It is well known that social media amplifies misinformation and other harmful content. The Integrity Institute, an advocacy group, is now trying to measure exactly how much — and on Thursday it began publishing results that it plans to update each week through the midterm elections on Nov. 8.
The institute’s initial report, posted online, found that a “well-crafted lie” will get more engagements than typical, truthful content and that some features of social media sites and their algorithms contribute to the spread of misinformation.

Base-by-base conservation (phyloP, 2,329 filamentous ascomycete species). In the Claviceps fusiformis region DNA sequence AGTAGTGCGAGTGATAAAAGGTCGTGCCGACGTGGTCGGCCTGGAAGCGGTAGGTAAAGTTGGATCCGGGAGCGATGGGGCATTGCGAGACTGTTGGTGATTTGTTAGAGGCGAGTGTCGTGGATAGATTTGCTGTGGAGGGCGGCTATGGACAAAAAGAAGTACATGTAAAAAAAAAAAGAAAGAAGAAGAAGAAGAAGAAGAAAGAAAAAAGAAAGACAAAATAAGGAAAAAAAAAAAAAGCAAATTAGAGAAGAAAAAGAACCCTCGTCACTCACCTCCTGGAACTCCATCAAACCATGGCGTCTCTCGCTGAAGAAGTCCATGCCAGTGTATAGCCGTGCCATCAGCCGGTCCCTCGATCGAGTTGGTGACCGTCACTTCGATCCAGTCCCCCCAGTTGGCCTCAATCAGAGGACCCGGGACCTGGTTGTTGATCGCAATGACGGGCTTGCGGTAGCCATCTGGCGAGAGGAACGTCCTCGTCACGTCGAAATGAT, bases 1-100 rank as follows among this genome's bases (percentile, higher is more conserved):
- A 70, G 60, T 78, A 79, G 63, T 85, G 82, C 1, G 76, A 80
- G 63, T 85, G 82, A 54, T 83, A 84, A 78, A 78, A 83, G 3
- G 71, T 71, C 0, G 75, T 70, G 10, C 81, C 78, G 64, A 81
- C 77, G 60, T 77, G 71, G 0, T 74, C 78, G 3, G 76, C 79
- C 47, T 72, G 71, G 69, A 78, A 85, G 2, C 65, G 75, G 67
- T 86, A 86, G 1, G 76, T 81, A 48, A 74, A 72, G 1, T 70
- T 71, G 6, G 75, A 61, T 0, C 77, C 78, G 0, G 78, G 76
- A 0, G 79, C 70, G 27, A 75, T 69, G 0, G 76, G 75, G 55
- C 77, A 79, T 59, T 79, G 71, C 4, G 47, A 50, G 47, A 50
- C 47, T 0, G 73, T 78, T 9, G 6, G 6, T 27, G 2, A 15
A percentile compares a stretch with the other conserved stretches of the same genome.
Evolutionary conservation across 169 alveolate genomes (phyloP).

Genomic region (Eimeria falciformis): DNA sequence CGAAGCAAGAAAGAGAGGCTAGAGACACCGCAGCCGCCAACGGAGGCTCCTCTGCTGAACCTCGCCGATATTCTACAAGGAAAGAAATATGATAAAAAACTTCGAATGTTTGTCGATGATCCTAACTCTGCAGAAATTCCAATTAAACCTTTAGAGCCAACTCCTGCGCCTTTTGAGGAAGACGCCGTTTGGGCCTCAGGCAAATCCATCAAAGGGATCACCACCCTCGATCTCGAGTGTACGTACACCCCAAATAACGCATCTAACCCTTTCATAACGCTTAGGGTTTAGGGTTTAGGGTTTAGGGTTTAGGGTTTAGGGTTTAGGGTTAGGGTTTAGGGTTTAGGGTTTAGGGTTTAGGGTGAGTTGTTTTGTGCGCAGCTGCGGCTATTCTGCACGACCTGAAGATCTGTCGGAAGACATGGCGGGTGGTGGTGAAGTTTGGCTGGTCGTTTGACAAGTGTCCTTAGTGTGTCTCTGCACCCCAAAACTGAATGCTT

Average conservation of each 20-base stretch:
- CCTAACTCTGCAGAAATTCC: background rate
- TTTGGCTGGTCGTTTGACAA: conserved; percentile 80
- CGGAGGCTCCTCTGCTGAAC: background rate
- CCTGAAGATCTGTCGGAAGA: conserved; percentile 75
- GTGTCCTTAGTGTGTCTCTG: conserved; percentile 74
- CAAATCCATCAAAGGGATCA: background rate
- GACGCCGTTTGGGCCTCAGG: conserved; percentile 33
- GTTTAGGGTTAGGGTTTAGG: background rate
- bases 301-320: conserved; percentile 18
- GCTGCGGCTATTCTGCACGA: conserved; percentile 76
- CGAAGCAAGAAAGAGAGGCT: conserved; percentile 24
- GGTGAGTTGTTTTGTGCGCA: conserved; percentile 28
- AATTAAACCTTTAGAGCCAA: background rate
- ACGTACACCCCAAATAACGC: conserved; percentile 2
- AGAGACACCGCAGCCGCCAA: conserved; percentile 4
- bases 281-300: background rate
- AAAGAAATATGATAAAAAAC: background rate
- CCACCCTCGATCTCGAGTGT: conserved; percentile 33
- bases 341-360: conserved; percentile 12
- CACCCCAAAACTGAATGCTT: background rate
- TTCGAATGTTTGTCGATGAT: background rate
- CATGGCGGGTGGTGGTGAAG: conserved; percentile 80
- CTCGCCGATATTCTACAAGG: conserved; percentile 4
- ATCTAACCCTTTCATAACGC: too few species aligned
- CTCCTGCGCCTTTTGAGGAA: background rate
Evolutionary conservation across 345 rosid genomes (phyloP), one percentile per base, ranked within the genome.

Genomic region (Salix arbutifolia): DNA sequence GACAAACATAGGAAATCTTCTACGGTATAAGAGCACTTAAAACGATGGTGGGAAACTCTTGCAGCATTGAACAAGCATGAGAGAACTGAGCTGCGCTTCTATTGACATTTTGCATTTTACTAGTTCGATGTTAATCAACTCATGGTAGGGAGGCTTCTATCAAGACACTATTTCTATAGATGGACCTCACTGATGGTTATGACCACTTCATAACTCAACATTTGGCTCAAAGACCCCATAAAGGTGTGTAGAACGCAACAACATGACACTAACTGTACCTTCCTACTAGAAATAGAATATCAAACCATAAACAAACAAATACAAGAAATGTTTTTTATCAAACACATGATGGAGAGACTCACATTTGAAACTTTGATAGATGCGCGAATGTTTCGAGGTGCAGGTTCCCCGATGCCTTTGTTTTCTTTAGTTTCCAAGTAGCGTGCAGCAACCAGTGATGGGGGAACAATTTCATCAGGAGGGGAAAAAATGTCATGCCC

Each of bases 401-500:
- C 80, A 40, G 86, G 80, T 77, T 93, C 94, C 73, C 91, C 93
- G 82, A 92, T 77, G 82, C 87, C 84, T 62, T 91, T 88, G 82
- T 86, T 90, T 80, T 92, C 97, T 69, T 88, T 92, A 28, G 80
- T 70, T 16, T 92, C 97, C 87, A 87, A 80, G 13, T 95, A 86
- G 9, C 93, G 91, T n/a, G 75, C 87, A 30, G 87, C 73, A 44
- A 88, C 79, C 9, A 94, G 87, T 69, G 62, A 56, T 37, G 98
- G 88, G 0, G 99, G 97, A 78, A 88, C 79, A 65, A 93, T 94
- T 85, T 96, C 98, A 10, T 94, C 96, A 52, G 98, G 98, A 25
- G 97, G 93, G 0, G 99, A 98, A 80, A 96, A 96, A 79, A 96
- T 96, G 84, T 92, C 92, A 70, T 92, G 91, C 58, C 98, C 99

Twitter, the analysis showed, has what the institute called the great misinformation amplification factor, in large part because of its feature allowing people to share, or “retweet,” posts easily. It was followed by TikTok, the Chinese-owned video site, which uses machine-learning models to predict engagement and make recommendations to users.